It appears the prerequisites of training in the military here in Shelter Bay, Panama are….
- The ability to play a trumpet / bugle with gusto at all hours of the day and night
- To be able to respond loudly in unison to orders
- Sing with a similarly loud shouty voice what sound like patriotic songs
Of course, this may indeed be exactly the same as the British or Polish or Nigerian, etc, etc, as I know very little, nay nothing, about military training. I thought the military were supposed to sneak up quietly and surprise the enemy. Isn’t that what camouflage clothing is designed for? Sneaking with a bugle seems a little contradictory.
I tuned into the military soundtrack as we’re anchored off a training establishment waiting for our transit date through the canal. The Pacific is but 36 miles away.
Which means Jamaica is a memory after five mostly uneventful days at sea, apart from the flaky autopilot which flaked again. No crumbliest, flakiest chocolate, just shouting in the middle of the night to raise the sleeping crew then 30 frantic minutes to diagnose, plan, act then breathe.
Most folk use an agent to aid and oil the paperwork and associated necessities of getting a transit. We are part way through the process but have chosen to sort things ourselves. The spondoolies will stay in our pockets for a little work ourselves.
Grace has been measured, we wait for our payment to land in the predetermined bank account and then we get a day and time. Well days actually. South bound transits depart mid afternoon. The protocol seems to be go through the first set of locks, tie to a mooring ball in the Gatun Lakes then complete the journey the following day, through the second set of locks, under the Bridge of the Americas and officially into the Pacific.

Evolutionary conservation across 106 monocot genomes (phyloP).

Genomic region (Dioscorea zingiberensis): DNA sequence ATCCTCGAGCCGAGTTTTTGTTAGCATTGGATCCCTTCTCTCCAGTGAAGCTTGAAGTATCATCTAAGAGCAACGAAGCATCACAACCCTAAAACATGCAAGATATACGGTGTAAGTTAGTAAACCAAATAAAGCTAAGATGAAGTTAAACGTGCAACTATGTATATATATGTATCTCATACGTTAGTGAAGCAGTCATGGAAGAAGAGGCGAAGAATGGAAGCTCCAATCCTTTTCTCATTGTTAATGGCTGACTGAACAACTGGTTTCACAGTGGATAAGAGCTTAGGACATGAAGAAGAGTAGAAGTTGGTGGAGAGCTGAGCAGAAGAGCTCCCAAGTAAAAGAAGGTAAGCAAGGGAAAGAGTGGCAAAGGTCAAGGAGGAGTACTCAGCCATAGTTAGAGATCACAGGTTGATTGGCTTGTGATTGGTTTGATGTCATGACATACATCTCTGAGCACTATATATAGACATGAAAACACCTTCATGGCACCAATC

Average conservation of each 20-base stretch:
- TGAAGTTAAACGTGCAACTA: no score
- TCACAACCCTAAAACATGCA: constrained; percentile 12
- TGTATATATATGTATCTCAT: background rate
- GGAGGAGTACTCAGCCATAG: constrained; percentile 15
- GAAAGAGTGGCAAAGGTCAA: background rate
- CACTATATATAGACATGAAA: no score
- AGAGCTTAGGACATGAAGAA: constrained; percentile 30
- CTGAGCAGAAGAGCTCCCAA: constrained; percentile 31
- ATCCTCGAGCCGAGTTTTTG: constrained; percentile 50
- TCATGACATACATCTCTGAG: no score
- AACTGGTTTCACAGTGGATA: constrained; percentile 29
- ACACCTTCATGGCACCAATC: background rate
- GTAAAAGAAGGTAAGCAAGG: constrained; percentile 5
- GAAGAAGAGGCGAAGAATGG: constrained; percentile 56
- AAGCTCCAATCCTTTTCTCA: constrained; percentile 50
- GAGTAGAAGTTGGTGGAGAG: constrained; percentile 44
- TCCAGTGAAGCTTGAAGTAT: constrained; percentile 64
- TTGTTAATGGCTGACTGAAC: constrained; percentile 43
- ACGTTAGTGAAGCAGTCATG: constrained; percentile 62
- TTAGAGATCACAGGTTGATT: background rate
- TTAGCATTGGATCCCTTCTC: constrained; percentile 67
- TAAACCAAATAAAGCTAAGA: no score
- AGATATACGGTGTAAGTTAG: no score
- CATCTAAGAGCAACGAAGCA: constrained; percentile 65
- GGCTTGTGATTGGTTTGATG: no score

Colon is the land of big ships, of which there are many. Dave has actually gone through the canal as a line handler the last couple of days on a friend’s catamaran …(a) to help out someone else and (b) to see what it’s like before going through ourselves. I stayed back to get Grace officially measured and to fill in some paperwork.
We have turned our satellite phone back on which means that the tracking page on this website is working again. You can easily stalk us, should you choose, as we make progress through the canal, out into the Pacific and west towards New Zealand, our original aspiration when we set off from the UK back in June 2016. The red dot 🔴is a slow mover. It’ll likely take us 25 to 30 days to get from Panama to the Marquesas Archipelago. But more of that later. Stand by.